Is Vladimir Nabokov Credence’s Father?

J. K. Rowling is a big fan and serious reader of Vladimir Nabokov. For all the times she has said he is — with Austen and Collette — one of her three favorite writers, “the writer I really love,” and to read about his influence on her work (e.g., cryptonyms, literary alchemy, ring composition, the-dead-who-never-leave-us, etc.) read Harry Potter and Lolita: J. K. Rowling’s ‘Relationship’ with Vladimir Nabokov (Names, Politics, Alchemy, and Parody) and Harry Potter and Lolita: Rowling’s Rings and Vladimir Nabokov’s Story Mirrors (The Alchemy of Narrative Structure).

Nabokov is a big deal in Rowling studies and, with the exception of Collette, the most neglected author among Rowling’s essential influences. Just as a ‘for instance’ of this, go ahead and seach the internet for possible meanings of Credence’s supposedly ‘real name, ‘Aurelius.’ You won’t find a single reference to the author from whom Rowling almost certainly found the name ‘Grindelwald’ (read Pale Fire, my favorite Nabokov novel and many say his best, and you’ll find it, trust me). But Nabokov wrote a short story called ‘The Aurelian’ in 1930, the translation into English was published in November, 1941, and you can read it in The Atlantic Magazine online archives.

It is the story of an older lepidopterist and struggling shopkeeper in Berlin who has dreamed since he was a child of traveling the world to see the butterflies he loves in their native surroundings.

Although once or twice he had had the chance to switch to a more profitable business—selling cloth, for instance, instead of moths—he stubbornly held on to his shop as the symbolic link between his dreary existence and the phantom of perfect happiness. What he craved for, with a fierce, almost morbid intensity, was to net himself the rarest butterflies of distant countries, to see them in flight with his own eyes, to stand waist-deep in lush grass and feel the follow-through of the swishing net and then the furious throbbing of wings through a clutched fold of the gauze.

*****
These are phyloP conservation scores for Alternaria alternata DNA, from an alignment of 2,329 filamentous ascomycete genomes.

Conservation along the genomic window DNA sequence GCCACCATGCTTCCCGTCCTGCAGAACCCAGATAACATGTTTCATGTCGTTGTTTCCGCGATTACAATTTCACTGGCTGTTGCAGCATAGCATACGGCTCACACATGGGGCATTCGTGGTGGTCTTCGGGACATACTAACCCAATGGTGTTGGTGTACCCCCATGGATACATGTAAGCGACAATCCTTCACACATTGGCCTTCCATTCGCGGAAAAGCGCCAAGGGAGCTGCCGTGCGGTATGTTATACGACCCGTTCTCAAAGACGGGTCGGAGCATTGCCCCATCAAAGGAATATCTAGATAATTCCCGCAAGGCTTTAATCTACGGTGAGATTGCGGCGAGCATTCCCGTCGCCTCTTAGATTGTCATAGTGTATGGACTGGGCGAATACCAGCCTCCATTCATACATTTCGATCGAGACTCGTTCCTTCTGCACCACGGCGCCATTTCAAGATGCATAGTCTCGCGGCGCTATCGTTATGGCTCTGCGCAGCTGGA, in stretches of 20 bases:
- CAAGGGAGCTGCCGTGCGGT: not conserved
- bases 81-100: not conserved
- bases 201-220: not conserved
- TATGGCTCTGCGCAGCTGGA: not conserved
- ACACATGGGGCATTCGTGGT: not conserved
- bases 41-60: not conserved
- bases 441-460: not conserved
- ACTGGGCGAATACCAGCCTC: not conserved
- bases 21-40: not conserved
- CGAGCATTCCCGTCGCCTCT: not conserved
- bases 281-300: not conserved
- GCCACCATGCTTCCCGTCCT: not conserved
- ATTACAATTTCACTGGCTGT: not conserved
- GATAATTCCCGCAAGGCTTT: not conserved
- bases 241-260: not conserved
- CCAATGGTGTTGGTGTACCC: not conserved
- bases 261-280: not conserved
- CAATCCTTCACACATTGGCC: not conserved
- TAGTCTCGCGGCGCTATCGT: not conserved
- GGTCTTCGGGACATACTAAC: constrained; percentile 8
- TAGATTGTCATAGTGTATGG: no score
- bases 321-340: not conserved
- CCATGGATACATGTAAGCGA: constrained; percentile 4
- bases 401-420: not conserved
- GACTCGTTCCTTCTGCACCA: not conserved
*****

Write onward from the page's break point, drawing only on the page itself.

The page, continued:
Why is he an “Aurelian”?

[Paul] Pilgram belonged, or rather was meant to belong (something—the place, the time, the man—had been ill-chosen), to a special breed of dreamers, such dreamers as used to be called in the old days ‘Aurelians’—perhaps on account of those chrysalids, those ‘jewels of Nature,’ which they loved to find hanging on fences above the dusty nettles of country lanes.

What possible meaning could this have for Credence Barebone, the man Gellert Grindelwald tells us is really ‘Aurelius Dumbledore’? I think we’re meant to think of chrysalis, the transformation of pupa to butterfly here, a completely natural and wonderfully miraculous metamorphosis akin to alchemical magic of lead being changed into gold. Paul Pilgram’s sad fate, though, as well as his name, suggests that Credence’s end will not be majestic if his heart is not right.

Do read the whole thing and let me know what you think. ‘The Aurelian’ is a small jewel from Nabokov, a fellow lepidopterist who found himself essentially trapped in Berlin in 1930, and, given the Russo-American novelist’s outsized influence on Rowling, the short story might be a pointer to Credence-Aurelius’ fate.

Comments

  1. John!
    The Aurelian mentions the biography of a silkworm (aka Bombyx Mori).
    And Rowling tweeted that she was writing a chapter in Lethal White during the filming of Fantastic Beasts.
    And Catullus 16 (quoted in Lethal White) is an invective against Aurelius.
    And Nabokov quotes Catullus in Lolita (a ring composition).
    Proof positive that Potter fans should read Cormoran Strike.

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